Agents in Ireland are calling on the Dublin government to agree long-term support to the sector to ensuring it is protected in the aftermath of the Covid-19 pandemic.

The plea from the Irish Travel Agents Association comes as pressure mounts for a ban on non-essential travel between EU member states.

The association has been seeking to meet with the Irish Department of Transport and key ministers for some time to discuss support needed for travel agents in the coming months.

Agents are among the worst affected sector of small businesses in the country, receiving temporary support only.

Many travel agents faced huge financial pressure to stay open last year to handle travel refunds and rebookings with the ITAA warning that long-term aid is vital for the remainder of 2021.

 The association believes that the Irish Covid Restrictions Support Scheme (CRSS), announced in October, is only useful on a short-term basis as weekly cash payments will have to be repaid by agents when travel begin to return to normal.

The ITAA claims that by excluding travel agents from CRSS under Level 3 restrictions in Ireland, the government has “blatantly discriminated” against the industry.

 ITAA chief executive Pat Dawson said: “The travel industry has been forced into lockdown for an indefinite period of time due to the outbreak of Covid-19.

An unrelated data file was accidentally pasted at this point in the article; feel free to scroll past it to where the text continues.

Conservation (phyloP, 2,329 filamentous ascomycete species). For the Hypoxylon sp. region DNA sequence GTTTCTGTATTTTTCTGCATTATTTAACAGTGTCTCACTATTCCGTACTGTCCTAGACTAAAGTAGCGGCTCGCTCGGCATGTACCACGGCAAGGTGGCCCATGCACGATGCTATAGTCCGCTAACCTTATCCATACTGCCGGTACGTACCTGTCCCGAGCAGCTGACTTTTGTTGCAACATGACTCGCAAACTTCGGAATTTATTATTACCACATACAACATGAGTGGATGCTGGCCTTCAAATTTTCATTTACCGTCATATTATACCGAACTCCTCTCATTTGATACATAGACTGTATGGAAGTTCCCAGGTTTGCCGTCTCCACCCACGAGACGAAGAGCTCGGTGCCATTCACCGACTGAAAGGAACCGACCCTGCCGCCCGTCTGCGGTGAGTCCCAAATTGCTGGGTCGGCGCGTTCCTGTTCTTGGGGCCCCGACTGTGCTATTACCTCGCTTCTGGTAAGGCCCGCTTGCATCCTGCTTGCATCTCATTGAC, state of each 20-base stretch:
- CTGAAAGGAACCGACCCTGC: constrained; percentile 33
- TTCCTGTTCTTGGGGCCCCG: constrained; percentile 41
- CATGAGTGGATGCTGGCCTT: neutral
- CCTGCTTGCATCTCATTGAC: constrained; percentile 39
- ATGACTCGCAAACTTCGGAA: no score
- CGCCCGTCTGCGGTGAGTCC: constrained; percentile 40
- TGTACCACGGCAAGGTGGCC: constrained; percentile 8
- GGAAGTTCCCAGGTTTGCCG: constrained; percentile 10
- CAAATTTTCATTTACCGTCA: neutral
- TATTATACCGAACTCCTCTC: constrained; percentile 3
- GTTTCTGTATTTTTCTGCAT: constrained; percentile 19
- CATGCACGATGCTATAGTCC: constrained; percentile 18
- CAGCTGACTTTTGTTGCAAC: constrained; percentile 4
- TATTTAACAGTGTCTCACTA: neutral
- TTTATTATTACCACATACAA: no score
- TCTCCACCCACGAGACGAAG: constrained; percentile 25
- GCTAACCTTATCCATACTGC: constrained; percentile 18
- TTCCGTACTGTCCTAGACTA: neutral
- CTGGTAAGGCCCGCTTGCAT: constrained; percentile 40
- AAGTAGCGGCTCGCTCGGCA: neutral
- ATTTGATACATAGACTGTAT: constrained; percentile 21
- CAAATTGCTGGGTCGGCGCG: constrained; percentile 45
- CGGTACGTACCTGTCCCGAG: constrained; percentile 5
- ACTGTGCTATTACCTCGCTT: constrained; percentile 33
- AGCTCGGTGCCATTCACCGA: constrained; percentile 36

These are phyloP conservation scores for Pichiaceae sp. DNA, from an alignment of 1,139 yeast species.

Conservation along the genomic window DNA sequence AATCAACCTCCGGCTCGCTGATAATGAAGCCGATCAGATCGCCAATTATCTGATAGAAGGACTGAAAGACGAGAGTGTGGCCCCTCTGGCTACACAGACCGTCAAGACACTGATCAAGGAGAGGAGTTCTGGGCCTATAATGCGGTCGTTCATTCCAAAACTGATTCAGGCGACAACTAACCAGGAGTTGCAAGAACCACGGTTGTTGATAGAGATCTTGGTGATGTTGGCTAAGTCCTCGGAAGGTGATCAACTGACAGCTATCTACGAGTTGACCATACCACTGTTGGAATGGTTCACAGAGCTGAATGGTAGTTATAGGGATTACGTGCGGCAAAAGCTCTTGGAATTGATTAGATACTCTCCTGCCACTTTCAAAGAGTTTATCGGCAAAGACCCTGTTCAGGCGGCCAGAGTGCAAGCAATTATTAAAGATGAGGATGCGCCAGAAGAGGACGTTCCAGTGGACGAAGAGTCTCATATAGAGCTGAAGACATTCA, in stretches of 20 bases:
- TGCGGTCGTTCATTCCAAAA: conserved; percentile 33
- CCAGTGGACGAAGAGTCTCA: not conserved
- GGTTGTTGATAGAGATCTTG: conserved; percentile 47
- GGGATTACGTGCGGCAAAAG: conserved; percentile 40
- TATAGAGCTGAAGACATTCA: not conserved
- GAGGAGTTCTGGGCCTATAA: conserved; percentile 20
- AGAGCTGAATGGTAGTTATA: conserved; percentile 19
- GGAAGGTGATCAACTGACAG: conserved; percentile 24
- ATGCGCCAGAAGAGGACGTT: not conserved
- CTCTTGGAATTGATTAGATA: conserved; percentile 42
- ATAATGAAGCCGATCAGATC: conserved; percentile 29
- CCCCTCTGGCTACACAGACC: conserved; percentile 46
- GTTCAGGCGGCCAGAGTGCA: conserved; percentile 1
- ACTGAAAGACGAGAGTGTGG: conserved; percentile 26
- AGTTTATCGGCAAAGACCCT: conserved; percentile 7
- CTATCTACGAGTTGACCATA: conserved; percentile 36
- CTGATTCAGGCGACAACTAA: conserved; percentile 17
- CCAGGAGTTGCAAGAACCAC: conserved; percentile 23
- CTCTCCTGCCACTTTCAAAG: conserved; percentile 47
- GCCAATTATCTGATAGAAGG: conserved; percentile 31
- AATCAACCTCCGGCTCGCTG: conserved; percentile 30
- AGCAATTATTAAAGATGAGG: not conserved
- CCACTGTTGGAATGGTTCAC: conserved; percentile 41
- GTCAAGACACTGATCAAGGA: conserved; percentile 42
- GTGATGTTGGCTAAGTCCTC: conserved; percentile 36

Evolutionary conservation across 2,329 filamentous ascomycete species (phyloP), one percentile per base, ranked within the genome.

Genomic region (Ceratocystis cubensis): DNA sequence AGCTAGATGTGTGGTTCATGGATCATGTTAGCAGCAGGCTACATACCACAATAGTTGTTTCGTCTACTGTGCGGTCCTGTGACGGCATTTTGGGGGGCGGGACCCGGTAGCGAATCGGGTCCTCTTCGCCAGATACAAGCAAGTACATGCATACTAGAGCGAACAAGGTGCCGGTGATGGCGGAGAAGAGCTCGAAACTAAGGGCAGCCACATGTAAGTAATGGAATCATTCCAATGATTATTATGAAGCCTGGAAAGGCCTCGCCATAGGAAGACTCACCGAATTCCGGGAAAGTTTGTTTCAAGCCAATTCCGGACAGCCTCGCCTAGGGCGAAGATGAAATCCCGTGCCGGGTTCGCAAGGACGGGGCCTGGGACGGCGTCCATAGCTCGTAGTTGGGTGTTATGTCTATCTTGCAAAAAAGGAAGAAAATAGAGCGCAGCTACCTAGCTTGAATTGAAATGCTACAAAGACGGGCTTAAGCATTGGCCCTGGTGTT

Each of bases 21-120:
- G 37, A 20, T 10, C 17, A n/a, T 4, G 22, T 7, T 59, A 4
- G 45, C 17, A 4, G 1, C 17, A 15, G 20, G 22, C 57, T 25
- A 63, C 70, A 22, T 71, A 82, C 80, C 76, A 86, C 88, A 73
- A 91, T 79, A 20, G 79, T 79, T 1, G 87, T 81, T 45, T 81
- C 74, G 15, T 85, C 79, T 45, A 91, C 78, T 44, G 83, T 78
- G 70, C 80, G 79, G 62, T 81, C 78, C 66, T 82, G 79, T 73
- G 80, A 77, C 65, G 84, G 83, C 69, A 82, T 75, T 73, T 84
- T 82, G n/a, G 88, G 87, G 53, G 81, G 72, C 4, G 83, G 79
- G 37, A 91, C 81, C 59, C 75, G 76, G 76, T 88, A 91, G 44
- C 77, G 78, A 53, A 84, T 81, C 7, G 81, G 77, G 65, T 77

“While we have had platitudes and promises from government, there have been no significant supports offered to keep travel agents afloat throughout the course of the pandemic.

“We still have to pay rents and salaries, as we are in the unique position where we had to remain open in order to provide day-to-day assistance to our customers.

“Some sectors have received tailor-made assistance and grants and we would like to see travel agents treated in the same way, as we are one of the sectors which have been hit the hardest by the pandemic.”

He added: “Our number one priority has always been the health and safety of our customers, our staff and our communities.

“We want to be responsible, follow medical advice and work with government to save lives, but we also need to preserve our businesses so that we can resume operations when it is safe to do so.

“We are calling on the government to make a clear decision on this, so that we can begin to rebuild our industry.”